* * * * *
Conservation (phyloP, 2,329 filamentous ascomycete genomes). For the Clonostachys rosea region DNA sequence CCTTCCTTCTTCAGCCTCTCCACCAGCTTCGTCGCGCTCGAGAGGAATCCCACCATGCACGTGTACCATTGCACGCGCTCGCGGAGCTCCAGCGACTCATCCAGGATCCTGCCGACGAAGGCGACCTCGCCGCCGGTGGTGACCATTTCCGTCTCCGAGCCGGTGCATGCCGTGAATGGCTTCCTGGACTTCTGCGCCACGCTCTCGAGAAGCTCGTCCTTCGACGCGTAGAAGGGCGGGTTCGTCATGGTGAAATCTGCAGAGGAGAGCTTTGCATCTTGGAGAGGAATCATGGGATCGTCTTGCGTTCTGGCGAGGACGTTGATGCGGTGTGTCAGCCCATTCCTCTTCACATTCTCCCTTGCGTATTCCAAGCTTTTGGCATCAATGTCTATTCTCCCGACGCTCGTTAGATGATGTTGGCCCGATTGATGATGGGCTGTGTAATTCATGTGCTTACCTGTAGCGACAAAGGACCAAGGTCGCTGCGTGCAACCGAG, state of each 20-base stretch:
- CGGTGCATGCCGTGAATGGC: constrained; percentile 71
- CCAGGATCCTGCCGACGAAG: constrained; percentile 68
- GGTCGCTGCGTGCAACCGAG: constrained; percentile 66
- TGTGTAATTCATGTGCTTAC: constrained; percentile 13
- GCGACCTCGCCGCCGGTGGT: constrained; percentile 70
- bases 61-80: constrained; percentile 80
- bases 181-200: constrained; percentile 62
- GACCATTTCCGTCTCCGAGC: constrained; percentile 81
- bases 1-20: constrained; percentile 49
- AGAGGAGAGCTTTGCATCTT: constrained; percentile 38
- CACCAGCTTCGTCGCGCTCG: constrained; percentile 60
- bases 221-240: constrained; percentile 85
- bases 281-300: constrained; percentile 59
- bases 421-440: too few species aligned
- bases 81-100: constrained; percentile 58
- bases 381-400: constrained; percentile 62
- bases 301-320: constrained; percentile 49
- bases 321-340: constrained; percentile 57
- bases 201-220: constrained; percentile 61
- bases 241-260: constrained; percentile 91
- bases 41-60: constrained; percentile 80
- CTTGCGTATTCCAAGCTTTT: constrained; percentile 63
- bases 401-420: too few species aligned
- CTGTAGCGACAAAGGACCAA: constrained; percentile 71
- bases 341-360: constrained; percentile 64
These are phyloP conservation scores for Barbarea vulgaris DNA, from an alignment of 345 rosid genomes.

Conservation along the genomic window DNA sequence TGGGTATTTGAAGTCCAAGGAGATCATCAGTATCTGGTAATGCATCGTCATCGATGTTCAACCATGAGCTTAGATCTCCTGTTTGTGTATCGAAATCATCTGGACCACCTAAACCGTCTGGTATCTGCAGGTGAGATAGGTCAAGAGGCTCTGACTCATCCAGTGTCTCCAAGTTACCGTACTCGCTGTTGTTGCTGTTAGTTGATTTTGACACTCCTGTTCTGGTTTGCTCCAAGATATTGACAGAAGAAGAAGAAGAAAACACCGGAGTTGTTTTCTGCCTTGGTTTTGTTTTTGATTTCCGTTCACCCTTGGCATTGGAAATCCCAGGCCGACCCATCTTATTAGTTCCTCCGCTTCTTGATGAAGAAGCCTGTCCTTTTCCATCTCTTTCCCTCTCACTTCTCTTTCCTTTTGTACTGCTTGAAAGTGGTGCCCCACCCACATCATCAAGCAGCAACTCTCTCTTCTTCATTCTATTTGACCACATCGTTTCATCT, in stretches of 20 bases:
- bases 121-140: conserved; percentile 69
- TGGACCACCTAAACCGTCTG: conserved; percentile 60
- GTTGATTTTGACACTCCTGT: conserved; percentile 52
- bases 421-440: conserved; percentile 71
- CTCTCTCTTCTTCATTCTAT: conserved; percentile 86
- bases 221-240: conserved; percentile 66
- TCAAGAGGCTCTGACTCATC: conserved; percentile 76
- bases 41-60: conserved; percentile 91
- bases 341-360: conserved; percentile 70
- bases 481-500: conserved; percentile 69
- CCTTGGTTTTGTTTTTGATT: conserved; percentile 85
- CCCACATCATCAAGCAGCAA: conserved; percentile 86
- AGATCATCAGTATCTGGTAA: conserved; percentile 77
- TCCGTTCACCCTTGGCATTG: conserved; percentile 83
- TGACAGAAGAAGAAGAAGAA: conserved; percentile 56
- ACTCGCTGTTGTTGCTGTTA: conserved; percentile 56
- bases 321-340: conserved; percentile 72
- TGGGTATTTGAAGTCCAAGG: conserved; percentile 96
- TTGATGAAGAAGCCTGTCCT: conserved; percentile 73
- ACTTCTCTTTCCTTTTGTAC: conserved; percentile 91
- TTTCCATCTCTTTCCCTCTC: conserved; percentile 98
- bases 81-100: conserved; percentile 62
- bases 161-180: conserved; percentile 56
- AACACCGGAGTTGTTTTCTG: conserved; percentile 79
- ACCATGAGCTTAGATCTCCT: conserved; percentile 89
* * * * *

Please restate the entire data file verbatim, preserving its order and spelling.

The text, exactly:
Conservation (phyloP, 2,329 filamentous ascomycete genomes). For the Clonostachys rosea region DNA sequence CCTTCCTTCTTCAGCCTCTCCACCAGCTTCGTCGCGCTCGAGAGGAATCCCACCATGCACGTGTACCATTGCACGCGCTCGCGGAGCTCCAGCGACTCATCCAGGATCCTGCCGACGAAGGCGACCTCGCCGCCGGTGGTGACCATTTCCGTCTCCGAGCCGGTGCATGCCGTGAATGGCTTCCTGGACTTCTGCGCCACGCTCTCGAGAAGCTCGTCCTTCGACGCGTAGAAGGGCGGGTTCGTCATGGTGAAATCTGCAGAGGAGAGCTTTGCATCTTGGAGAGGAATCATGGGATCGTCTTGCGTTCTGGCGAGGACGTTGATGCGGTGTGTCAGCCCATTCCTCTTCACATTCTCCCTTGCGTATTCCAAGCTTTTGGCATCAATGTCTATTCTCCCGACGCTCGTTAGATGATGTTGGCCCGATTGATGATGGGCTGTGTAATTCATGTGCTTACCTGTAGCGACAAAGGACCAAGGTCGCTGCGTGCAACCGAG, state of each 20-base stretch:
- CGGTGCATGCCGTGAATGGC: constrained; percentile 71
- CCAGGATCCTGCCGACGAAG: constrained; percentile 68
- GGTCGCTGCGTGCAACCGAG: constrained; percentile 66
- TGTGTAATTCATGTGCTTAC: constrained; percentile 13
- GCGACCTCGCCGCCGGTGGT: constrained; percentile 70
- bases 61-80: constrained; percentile 80
- bases 181-200: constrained; percentile 62
- GACCATTTCCGTCTCCGAGC: constrained; percentile 81
- bases 1-20: constrained; percentile 49
- AGAGGAGAGCTTTGCATCTT: constrained; percentile 38
- CACCAGCTTCGTCGCGCTCG: constrained; percentile 60
- bases 221-240: constrained; percentile 85
- bases 281-300: constrained; percentile 59
- bases 421-440: too few species aligned
- bases 81-100: constrained; percentile 58
- bases 381-400: constrained; percentile 62
- bases 301-320: constrained; percentile 49
- bases 321-340: constrained; percentile 57
- bases 201-220: constrained; percentile 61
- bases 241-260: constrained; percentile 91
- bases 41-60: constrained; percentile 80
- CTTGCGTATTCCAAGCTTTT: constrained; percentile 63
- bases 401-420: too few species aligned
- CTGTAGCGACAAAGGACCAA: constrained; percentile 71
- bases 341-360: constrained; percentile 64
These are phyloP conservation scores for Barbarea vulgaris DNA, from an alignment of 345 rosid genomes.

Conservation along the genomic window DNA sequence TGGGTATTTGAAGTCCAAGGAGATCATCAGTATCTGGTAATGCATCGTCATCGATGTTCAACCATGAGCTTAGATCTCCTGTTTGTGTATCGAAATCATCTGGACCACCTAAACCGTCTGGTATCTGCAGGTGAGATAGGTCAAGAGGCTCTGACTCATCCAGTGTCTCCAAGTTACCGTACTCGCTGTTGTTGCTGTTAGTTGATTTTGACACTCCTGTTCTGGTTTGCTCCAAGATATTGACAGAAGAAGAAGAAGAAAACACCGGAGTTGTTTTCTGCCTTGGTTTTGTTTTTGATTTCCGTTCACCCTTGGCATTGGAAATCCCAGGCCGACCCATCTTATTAGTTCCTCCGCTTCTTGATGAAGAAGCCTGTCCTTTTCCATCTCTTTCCCTCTCACTTCTCTTTCCTTTTGTACTGCTTGAAAGTGGTGCCCCACCCACATCATCAAGCAGCAACTCTCTCTTCTTCATTCTATTTGACCACATCGTTTCATCT, in stretches of 20 bases:
- bases 121-140: conserved; percentile 69
- TGGACCACCTAAACCGTCTG: conserved; percentile 60
- GTTGATTTTGACACTCCTGT: conserved; percentile 52
- bases 421-440: conserved; percentile 71
- CTCTCTCTTCTTCATTCTAT: conserved; percentile 86
- bases 221-240: conserved; percentile 66
- TCAAGAGGCTCTGACTCATC: conserved; percentile 76
- bases 41-60: conserved; percentile 91
- bases 341-360: conserved; percentile 70
- bases 481-500: conserved; percentile 69
- CCTTGGTTTTGTTTTTGATT: conserved; percentile 85
- CCCACATCATCAAGCAGCAA: conserved; percentile 86
- AGATCATCAGTATCTGGTAA: conserved; percentile 77
- TCCGTTCACCCTTGGCATTG: conserved; percentile 83
- TGACAGAAGAAGAAGAAGAA: conserved; percentile 56
- ACTCGCTGTTGTTGCTGTTA: conserved; percentile 56
- bases 321-340: conserved; percentile 72
- TGGGTATTTGAAGTCCAAGG: conserved; percentile 96
- TTGATGAAGAAGCCTGTCCT: conserved; percentile 73
- ACTTCTCTTTCCTTTTGTAC: conserved; percentile 91
- TTTCCATCTCTTTCCCTCTC: conserved; percentile 98
- bases 81-100: conserved; percentile 62
- bases 161-180: conserved; percentile 56
- AACACCGGAGTTGTTTTCTG: conserved; percentile 79
- ACCATGAGCTTAGATCTCCT: conserved; percentile 89